NOTE: Added 16 Dec 2014
When a public furore followed the announcement in June 2014 that the Turing Test had at last been passed by a chatbot at an event at the Royal Society, London, I wrote two more analytical pieces, available online.
Judging Chatbots at Turing Test 2014
Comments relating to the "Turing Test" event at the Royal Society in London UK, on 6-7th June 2014, by one of the "judges", explaining why the very idea of a test for intelligence (as opposed to a test for a theory of intelligence) is deeply confused (compare a test for a Turing machine).
Judging Chatbots Without Opening Them: Limitations of "black-box" tests.
(Revised, slightly compressed, published version: Sept 2013)
Original title: Virtual Machinery and Evolution of Mind (Part 3)
Subtitle: Meta-Morphogenesis: Evolution of Information-Processing Machinery
Title of published version in Part 4 of the book:
Aaron Sloman travels forward to --
Virtual Machinery and Evolution of Mind (Part 3)
Meta-Morphogenesis: Evolution of Information-Processing Machinery
Author: Aaron Sloman
Date Installed: 1 Oct 2011. Pre-publication version updated 15 Jan 2017
Much of Turing's work was about how large numbers of relatively simple processes could cumulatively produce qualitatively new large scale results e.g. Turing machine operations producing results comparable to results of human mathematical reasoning, and micro-interactions in physicochemical structures producing global transformations as a fertilized egg becomes an animal or plant. In the same spirit, this paper presents a first-draft rudimentary theory of "meta-morphogenesis" that may one day show how, over generations, interactions between changing environments, changing animal morphologies, and previously evolved information-processing capabilities might combine to produce increasingly complex forms of "informed control", starting with control of various kinds of physical behaviour, then later also informed control of information-processing. Eventually, this could explain philosophically puzzling features of animal (including human) minds, such as the existence of "qualia"; and also enhance our still incomplete understanding of requirements for future machines rivalling biological intelligence. This will require us to explore the space of possible minds, and the requirements different sorts of minds need to satisfy -- many of which are unobvious. These ideas point to some consequences of embodied cognition that often go unnoticed.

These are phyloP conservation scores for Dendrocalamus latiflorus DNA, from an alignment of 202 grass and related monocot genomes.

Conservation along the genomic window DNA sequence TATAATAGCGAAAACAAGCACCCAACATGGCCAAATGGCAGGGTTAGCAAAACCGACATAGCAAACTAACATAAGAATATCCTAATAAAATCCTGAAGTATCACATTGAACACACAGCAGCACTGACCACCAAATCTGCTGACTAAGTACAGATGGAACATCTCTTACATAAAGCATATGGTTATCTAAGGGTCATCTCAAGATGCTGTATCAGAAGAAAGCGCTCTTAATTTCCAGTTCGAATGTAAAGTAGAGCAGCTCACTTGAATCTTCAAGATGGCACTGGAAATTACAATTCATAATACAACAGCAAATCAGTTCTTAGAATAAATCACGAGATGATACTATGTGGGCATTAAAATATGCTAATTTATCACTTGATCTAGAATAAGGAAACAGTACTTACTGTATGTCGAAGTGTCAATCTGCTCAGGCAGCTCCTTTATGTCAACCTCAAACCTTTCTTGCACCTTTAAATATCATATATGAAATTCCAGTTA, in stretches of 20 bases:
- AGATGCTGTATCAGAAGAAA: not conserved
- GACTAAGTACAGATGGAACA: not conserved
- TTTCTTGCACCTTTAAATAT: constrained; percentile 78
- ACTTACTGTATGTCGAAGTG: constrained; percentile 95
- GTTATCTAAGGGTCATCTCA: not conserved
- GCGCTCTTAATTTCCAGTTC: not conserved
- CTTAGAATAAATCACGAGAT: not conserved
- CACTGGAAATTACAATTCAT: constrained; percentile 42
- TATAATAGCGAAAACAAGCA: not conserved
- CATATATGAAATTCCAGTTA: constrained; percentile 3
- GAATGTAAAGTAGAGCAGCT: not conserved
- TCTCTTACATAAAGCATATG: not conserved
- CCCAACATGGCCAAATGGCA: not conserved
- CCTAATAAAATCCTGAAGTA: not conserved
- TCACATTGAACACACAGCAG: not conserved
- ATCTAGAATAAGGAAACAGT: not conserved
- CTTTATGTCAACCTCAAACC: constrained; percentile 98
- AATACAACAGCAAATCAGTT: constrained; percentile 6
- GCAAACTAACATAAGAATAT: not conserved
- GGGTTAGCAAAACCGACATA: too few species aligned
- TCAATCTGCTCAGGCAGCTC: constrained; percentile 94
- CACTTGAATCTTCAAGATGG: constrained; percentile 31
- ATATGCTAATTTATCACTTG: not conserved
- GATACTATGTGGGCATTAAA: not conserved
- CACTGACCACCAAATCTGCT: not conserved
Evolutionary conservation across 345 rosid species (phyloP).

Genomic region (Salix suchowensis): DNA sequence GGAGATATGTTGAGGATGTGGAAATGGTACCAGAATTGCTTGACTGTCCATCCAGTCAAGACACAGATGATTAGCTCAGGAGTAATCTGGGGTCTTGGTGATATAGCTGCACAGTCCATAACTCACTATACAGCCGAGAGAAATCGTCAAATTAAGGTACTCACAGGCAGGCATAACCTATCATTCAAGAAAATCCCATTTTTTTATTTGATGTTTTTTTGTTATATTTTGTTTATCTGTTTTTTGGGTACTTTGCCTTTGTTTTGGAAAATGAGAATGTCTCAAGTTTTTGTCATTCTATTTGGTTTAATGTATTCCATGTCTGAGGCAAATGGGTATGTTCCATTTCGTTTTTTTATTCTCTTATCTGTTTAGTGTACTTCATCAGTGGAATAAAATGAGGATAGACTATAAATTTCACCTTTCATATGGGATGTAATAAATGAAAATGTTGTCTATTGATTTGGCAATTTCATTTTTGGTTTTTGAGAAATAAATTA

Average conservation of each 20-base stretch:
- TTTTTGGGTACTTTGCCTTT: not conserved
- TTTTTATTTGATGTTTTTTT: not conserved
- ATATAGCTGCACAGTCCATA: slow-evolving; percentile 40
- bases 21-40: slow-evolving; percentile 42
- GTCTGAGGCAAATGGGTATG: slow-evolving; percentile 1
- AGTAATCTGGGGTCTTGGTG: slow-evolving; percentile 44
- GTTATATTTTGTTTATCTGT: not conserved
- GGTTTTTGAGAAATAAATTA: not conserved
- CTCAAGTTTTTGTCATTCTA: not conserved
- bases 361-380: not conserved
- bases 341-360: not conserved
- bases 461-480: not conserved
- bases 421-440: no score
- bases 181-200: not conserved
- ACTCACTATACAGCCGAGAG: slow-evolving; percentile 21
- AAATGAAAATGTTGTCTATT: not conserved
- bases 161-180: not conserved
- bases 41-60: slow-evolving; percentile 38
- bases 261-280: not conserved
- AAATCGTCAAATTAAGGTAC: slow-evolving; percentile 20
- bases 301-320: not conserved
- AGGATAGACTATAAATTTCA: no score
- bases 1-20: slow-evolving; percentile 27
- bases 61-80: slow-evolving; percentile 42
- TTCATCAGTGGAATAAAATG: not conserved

For more on Meta-Morphogenesis see:
(Discussion note -- HTML)
Construction kits for evolving life (Installed 2014 -- still being revised)
(Including evolving minds and mathematical abilities.)
The scientific/metaphysical explanatory role of construction kits:
fundamental and derived kits, concrete, abstract and hybrid kits, meta-construction kits.
- Talk 102: Meta-Morphogenesis: of virtual machinery with "physically indefinable" functions
(Presentation -- PDF)
- There are also some online video presentations related to this topic.
Title: What Sorts Of Machines Can Understand The Symbols They Use?
Author: Aaron Sloman
Date Installed: 29 Aug 2011 (Published July 1986)
Joint Session of Mind Association and Aristotelian Society July 1986
Reply was presented by L.Jonathan Cohen, Oxford.
Published in Proceedings of the Aristotelian Society,
Supplementary Volume LX, 1986 pages 61--80,
Stable URL, including reply by Cohen: http://www.jstor.org/stable/4106898
Abstract: (Partial extract from text)
My topic is a specialised variant of the old philosophical question `could a machine think?'. Some say it is only a matter of time before computer-based artefacts will behave as if they had thoughts and perhaps even feelings, pains or any other occupants of the human mind, conscious or unconscious. I shall not pre-judge this issue. The space of possible computing systems is so vast, and we have explored such a tiny corner, that it would be as rash to pronounce on what we may or may not discover in our future explorations as to predict what might or might not be expressible in print shortly after its invention. Instead I'll merely try to clarify what we might look for.
Like Searle ([11,12]) I'll focus on a specific type of thought, namely understanding symbols. Clearly, artefacts like card-sorters, optical character readers, voice-controlled machines, and automatic translators, manipulate symbols. Do they understand the symbols? Some machines behave as if they do, at least in a primitive way. They respond to commands by performing tasks; they print out answers to questions; they paraphrase stories or answer questions about them. We understand the symbols, but do THEY?